This one is likely to be pretty short, but have lots of pictures to go with it. After all, the weather’s been nice and I’ve been out riding, why not take a few pics?
There were a few creases to be ironed out after the tweed ride. Nothing major, but jobs that really improve quality of life when they’re done. Cable tension is one of these – put it down to my guitar-centric past but I tend to re-fit the cable clamps a few times over the course of their first week to help them ‘settle’ into being at tension. Another little job was setting the saddle height.
I’d dropped the saddle on purpose for the tweed run, to try and make sure I didn’t end up tearing my trousers, but I’d over compensated and struggled to put any power out as we pootled along. At home I loosened things up to raise it, only to find that, actually, I didn’t have a great deal of seatpost left to raise. I was more comfortable, but I was still about an inch short of where I’d like it to be. Old French seatposts, it turns out, are laughably stubby for the bikes they come with, and don’t give much room to manoeuvre. A few measurements and a trip to eBay helped me find a better fit. For context, the new post is about 30cm in length:
It’s overkill for the additional height I needed, but I like to think that this will only make the saddle sturdier, as it will go much further down into the frame. I’ve greased it to prevent the post seizing, but this means it’s now in its slippy phase and needs adjusting pretty regularly.
One thing I noticed at the tweed run was the abundance of saddle bags. I’d wanted one for some time, particularly a Carradice bag that’s lovely and stylish and retro, but they’re so expensive I could never justify buying one. Well one night, after a particularly tough day at work, I decided enough is enough! I found one that I liked and clicked the order button. A few days later a lovely bag comes through my front door, and as soon as I fit it I just have to get out for a little cafe run, soaking up the sunshine.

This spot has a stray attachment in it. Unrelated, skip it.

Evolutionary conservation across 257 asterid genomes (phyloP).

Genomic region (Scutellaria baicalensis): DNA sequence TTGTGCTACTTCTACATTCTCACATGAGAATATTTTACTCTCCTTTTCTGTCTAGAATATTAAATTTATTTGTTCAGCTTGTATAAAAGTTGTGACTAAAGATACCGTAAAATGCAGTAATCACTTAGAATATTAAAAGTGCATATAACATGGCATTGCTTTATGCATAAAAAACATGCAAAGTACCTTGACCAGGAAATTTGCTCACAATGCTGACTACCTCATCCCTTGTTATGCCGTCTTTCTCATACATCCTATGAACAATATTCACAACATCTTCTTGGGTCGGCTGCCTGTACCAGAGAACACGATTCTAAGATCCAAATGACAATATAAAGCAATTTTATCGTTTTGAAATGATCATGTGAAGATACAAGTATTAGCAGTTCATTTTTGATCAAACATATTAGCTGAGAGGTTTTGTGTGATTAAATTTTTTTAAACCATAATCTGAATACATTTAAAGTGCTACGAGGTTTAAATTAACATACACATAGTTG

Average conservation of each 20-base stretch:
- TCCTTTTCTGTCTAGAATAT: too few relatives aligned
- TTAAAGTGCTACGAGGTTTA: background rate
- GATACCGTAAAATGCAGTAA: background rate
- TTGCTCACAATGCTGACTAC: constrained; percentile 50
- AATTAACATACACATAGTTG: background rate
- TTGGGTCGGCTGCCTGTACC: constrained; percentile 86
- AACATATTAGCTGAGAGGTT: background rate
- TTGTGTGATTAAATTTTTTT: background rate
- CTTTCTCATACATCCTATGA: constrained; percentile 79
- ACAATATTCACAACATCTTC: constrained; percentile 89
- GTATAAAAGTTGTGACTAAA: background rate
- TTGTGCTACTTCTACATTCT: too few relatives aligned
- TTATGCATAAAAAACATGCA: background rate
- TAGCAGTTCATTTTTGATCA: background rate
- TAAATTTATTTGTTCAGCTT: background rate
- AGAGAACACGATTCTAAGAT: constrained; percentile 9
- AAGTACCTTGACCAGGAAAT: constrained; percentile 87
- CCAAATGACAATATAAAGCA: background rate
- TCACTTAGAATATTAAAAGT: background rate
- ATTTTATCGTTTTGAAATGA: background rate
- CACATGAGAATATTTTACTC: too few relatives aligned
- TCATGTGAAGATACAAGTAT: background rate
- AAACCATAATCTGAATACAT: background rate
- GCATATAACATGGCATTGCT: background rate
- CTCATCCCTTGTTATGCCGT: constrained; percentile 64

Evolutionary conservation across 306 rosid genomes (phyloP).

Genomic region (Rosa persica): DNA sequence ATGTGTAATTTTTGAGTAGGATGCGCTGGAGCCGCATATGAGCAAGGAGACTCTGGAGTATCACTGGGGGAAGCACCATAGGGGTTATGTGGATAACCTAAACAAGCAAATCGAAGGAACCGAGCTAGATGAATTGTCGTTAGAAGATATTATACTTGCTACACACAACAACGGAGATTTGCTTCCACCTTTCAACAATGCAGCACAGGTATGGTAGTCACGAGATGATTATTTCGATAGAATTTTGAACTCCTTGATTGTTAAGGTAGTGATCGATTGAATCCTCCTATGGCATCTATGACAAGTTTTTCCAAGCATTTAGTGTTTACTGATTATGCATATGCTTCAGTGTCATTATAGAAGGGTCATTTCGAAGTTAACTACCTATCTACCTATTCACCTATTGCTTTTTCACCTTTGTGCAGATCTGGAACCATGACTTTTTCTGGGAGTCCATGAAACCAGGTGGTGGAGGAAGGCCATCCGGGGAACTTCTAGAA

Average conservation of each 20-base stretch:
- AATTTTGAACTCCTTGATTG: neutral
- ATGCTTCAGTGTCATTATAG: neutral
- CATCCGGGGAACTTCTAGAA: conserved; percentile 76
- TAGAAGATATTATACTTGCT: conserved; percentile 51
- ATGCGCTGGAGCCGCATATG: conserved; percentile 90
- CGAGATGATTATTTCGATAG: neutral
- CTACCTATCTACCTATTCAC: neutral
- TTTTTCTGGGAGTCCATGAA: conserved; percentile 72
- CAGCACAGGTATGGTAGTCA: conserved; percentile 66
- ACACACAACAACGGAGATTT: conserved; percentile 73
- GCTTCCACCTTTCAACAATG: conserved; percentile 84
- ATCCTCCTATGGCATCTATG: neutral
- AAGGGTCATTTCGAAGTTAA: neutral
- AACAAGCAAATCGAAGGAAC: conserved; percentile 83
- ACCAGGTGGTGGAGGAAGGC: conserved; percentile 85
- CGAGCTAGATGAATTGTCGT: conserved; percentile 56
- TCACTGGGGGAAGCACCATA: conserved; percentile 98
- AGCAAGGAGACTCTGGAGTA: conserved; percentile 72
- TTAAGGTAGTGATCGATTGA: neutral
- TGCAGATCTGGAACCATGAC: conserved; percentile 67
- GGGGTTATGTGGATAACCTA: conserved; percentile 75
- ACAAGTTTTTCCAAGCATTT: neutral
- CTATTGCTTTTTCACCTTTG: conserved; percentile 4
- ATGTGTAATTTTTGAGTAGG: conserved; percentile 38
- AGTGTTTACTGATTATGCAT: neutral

For something as simple as a bag there’s something about the design of the saddlebag that seems so much more useful than panniers. It’s not suitable for a shopping run or carrying a bunch of stuff to a friend’s place, but for a leisurely ride with a picnic stop or some very gentle touring it’s absolutely ideal! I even took to taking my work lunch to the park in the bag to have a laid back lunch.
Another accessory I was looking for was some kind of way to have water with me on rides. The frame doesn’t have mounts for a bottle cage, and though I could carry a drink in the saddle bag it’s not too handy when on the move. I could use jubilee clips to strap a bottle cage to the frame, but that’s an inelegant solution for what is meant to be a very elegant bike. Instead, I took a more retro approach to things, and found something from velo orange that fit the bill just right.
Handlebar cage! Kudos to the seller, who makes retro-esque bottles simply by taking an aluminium hiking bottle and making a cork stopper for them. I don’t think I’d want the cage on there all the time, but for longer rides it’s a nice looking solution.